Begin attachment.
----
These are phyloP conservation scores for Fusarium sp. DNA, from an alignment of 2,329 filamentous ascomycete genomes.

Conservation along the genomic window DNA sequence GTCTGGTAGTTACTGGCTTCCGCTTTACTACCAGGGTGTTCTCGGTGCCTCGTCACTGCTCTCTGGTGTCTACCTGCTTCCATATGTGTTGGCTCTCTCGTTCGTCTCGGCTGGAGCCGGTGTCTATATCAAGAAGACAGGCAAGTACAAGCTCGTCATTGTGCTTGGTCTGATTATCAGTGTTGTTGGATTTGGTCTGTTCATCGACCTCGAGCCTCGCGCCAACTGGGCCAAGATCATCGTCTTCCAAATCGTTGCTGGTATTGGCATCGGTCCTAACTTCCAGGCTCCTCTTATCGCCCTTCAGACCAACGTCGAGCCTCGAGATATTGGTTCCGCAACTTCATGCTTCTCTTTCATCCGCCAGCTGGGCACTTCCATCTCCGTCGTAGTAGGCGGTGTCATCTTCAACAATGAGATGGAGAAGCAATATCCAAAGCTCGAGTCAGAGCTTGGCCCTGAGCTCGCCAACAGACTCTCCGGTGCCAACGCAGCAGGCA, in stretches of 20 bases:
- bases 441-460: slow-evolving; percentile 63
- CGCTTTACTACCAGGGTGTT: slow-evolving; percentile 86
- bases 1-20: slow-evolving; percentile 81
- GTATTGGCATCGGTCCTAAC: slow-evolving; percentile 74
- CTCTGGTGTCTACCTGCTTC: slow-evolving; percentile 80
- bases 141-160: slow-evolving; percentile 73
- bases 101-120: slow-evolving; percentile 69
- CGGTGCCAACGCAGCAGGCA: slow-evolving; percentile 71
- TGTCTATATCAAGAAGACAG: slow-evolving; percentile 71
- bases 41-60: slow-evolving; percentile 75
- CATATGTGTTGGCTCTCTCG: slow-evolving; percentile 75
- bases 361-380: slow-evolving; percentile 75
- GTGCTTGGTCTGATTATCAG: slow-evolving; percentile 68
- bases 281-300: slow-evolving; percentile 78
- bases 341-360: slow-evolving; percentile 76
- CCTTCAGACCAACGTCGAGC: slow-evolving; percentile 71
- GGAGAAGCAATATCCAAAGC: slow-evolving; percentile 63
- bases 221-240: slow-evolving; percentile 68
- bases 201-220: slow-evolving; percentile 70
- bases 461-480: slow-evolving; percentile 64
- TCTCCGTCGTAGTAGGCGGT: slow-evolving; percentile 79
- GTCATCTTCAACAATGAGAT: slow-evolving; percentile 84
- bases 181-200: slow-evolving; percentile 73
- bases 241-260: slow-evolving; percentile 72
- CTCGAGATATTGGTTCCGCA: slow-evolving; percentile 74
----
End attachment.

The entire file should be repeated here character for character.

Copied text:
These are phyloP conservation scores for Fusarium sp. DNA, from an alignment of 2,329 filamentous ascomycete genomes.

Conservation along the genomic window DNA sequence GTCTGGTAGTTACTGGCTTCCGCTTTACTACCAGGGTGTTCTCGGTGCCTCGTCACTGCTCTCTGGTGTCTACCTGCTTCCATATGTGTTGGCTCTCTCGTTCGTCTCGGCTGGAGCCGGTGTCTATATCAAGAAGACAGGCAAGTACAAGCTCGTCATTGTGCTTGGTCTGATTATCAGTGTTGTTGGATTTGGTCTGTTCATCGACCTCGAGCCTCGCGCCAACTGGGCCAAGATCATCGTCTTCCAAATCGTTGCTGGTATTGGCATCGGTCCTAACTTCCAGGCTCCTCTTATCGCCCTTCAGACCAACGTCGAGCCTCGAGATATTGGTTCCGCAACTTCATGCTTCTCTTTCATCCGCCAGCTGGGCACTTCCATCTCCGTCGTAGTAGGCGGTGTCATCTTCAACAATGAGATGGAGAAGCAATATCCAAAGCTCGAGTCAGAGCTTGGCCCTGAGCTCGCCAACAGACTCTCCGGTGCCAACGCAGCAGGCA, in stretches of 20 bases:
- bases 441-460: slow-evolving; percentile 63
- CGCTTTACTACCAGGGTGTT: slow-evolving; percentile 86
- bases 1-20: slow-evolving; percentile 81
- GTATTGGCATCGGTCCTAAC: slow-evolving; percentile 74
- CTCTGGTGTCTACCTGCTTC: slow-evolving; percentile 80
- bases 141-160: slow-evolving; percentile 73
- bases 101-120: slow-evolving; percentile 69
- CGGTGCCAACGCAGCAGGCA: slow-evolving; percentile 71
- TGTCTATATCAAGAAGACAG: slow-evolving; percentile 71
- bases 41-60: slow-evolving; percentile 75
- CATATGTGTTGGCTCTCTCG: slow-evolving; percentile 75
- bases 361-380: slow-evolving; percentile 75
- GTGCTTGGTCTGATTATCAG: slow-evolving; percentile 68
- bases 281-300: slow-evolving; percentile 78
- bases 341-360: slow-evolving; percentile 76
- CCTTCAGACCAACGTCGAGC: slow-evolving; percentile 71
- GGAGAAGCAATATCCAAAGC: slow-evolving; percentile 63
- bases 221-240: slow-evolving; percentile 68
- bases 201-220: slow-evolving; percentile 70
- bases 461-480: slow-evolving; percentile 64
- TCTCCGTCGTAGTAGGCGGT: slow-evolving; percentile 79
- GTCATCTTCAACAATGAGAT: slow-evolving; percentile 84
- bases 181-200: slow-evolving; percentile 73
- bases 241-260: slow-evolving; percentile 72
- CTCGAGATATTGGTTCCGCA: slow-evolving; percentile 74